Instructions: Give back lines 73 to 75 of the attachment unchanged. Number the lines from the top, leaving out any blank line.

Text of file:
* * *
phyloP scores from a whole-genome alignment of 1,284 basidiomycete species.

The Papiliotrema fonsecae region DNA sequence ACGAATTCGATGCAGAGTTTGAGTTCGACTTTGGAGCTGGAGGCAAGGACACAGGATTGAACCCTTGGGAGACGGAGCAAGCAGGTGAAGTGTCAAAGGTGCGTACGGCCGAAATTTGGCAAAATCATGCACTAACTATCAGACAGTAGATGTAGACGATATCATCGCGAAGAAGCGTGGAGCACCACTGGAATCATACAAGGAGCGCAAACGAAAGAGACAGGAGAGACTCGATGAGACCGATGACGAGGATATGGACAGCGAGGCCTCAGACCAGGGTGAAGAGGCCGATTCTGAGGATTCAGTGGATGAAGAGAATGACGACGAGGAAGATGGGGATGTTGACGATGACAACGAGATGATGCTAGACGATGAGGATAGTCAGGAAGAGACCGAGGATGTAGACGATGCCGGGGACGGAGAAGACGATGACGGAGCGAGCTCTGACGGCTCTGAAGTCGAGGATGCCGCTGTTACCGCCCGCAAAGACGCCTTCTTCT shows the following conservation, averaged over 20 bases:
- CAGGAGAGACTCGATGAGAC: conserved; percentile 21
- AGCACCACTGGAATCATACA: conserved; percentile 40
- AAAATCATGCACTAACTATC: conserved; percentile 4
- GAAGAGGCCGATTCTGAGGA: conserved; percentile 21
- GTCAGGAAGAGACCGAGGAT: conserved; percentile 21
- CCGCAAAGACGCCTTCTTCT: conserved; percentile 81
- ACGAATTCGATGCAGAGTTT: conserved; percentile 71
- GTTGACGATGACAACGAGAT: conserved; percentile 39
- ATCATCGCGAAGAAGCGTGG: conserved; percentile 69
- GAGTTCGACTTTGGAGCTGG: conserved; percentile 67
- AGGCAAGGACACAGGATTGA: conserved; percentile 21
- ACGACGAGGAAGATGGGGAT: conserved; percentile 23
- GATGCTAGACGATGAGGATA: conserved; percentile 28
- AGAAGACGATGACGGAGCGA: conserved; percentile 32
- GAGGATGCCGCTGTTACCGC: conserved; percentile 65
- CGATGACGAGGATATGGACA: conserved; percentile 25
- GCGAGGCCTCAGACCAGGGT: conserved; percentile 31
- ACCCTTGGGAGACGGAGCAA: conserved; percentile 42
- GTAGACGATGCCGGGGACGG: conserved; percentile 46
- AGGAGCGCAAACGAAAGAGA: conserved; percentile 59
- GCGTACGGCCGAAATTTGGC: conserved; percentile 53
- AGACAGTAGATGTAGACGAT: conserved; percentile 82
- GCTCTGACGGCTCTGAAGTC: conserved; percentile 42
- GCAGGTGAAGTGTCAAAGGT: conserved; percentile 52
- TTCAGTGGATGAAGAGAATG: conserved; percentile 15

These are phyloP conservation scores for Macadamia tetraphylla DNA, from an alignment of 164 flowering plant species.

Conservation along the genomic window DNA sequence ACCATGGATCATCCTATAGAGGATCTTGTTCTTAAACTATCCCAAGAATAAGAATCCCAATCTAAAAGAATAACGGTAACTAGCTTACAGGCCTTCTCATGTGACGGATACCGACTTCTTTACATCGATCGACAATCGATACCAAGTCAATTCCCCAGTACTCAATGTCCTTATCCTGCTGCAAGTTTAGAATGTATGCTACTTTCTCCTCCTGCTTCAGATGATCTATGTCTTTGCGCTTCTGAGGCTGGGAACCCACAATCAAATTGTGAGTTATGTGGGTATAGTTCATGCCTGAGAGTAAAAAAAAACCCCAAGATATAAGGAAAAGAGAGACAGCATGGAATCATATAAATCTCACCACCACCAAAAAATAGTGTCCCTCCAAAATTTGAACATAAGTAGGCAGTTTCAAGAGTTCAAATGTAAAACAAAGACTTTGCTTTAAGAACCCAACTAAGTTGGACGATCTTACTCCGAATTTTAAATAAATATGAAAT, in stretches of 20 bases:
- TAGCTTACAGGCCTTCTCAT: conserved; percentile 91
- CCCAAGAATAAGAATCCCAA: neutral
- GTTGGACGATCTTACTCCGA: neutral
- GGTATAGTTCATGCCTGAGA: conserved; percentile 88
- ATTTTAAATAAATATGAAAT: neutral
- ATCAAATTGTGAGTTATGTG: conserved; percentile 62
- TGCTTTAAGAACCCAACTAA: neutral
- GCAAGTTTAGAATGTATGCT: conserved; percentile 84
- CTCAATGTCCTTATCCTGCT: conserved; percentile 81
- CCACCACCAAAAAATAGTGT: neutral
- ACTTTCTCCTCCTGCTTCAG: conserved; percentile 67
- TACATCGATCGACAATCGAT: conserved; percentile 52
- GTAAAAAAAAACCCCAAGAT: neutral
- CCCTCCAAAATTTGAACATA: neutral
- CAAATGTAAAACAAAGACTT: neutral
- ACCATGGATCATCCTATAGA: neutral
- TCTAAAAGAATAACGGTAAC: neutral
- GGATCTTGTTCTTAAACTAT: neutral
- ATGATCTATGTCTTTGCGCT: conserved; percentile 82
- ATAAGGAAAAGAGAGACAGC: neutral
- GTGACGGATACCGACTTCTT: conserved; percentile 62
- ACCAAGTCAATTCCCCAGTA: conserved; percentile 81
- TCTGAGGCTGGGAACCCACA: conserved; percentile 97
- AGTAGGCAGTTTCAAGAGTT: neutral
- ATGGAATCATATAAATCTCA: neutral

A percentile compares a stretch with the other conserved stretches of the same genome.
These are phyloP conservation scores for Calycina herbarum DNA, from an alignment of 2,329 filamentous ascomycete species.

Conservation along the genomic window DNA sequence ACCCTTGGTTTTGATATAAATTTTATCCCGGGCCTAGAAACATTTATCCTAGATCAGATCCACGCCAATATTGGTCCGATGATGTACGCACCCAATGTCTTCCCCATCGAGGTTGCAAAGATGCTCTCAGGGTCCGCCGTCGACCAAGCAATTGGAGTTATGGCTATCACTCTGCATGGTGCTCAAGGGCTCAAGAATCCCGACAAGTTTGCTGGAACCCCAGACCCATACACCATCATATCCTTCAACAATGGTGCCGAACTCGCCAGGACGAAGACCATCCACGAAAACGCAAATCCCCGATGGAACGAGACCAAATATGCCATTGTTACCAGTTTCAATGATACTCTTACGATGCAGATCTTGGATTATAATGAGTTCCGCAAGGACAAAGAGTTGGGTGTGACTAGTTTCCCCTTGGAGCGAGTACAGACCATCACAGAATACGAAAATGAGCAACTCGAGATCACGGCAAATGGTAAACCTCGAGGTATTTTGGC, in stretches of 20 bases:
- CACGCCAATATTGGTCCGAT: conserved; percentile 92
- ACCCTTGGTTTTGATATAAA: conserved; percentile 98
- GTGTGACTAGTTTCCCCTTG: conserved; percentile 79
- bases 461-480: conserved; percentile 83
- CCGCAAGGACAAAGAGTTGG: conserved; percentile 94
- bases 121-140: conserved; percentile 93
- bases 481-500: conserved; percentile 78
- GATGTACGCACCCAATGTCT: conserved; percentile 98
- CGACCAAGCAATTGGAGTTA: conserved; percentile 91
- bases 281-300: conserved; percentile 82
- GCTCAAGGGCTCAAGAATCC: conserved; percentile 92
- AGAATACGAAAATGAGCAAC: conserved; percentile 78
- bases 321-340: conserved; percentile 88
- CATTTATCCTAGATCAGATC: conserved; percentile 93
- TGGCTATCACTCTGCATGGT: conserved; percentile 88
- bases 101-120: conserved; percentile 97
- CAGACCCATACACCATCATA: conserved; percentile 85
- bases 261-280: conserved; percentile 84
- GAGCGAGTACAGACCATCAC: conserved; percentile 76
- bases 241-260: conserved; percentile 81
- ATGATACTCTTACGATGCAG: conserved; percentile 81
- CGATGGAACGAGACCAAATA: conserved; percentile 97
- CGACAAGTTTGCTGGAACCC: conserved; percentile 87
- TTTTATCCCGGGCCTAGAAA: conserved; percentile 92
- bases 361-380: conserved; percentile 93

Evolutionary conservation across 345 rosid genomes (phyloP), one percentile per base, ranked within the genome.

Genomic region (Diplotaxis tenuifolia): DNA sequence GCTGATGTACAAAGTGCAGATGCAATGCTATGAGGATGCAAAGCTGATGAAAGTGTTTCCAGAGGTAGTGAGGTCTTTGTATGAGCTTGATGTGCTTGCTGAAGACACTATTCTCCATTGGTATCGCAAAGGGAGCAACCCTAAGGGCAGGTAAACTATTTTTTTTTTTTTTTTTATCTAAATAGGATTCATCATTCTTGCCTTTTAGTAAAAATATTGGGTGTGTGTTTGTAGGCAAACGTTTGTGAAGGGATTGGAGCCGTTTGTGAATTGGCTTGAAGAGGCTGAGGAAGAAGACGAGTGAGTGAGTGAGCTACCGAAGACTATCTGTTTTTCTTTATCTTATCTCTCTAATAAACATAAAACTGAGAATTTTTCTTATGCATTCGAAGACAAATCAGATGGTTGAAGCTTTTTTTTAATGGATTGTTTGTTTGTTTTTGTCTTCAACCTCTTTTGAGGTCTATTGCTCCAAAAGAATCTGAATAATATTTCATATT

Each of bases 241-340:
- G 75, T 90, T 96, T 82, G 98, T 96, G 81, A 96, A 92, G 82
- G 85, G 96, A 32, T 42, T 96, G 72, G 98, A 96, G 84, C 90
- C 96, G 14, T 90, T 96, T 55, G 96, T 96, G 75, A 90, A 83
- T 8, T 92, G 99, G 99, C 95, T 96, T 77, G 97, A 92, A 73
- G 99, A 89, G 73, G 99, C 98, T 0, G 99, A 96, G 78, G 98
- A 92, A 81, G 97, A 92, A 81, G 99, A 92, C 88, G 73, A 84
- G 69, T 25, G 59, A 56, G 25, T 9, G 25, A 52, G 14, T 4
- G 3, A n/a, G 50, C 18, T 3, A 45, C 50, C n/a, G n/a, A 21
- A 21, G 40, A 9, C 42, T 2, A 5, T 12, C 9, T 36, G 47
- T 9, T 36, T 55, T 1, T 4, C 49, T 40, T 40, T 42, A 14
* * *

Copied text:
- bases 101-120: conserved; percentile 97
- CAGACCCATACACCATCATA: conserved; percentile 85
- bases 261-280: conserved; percentile 84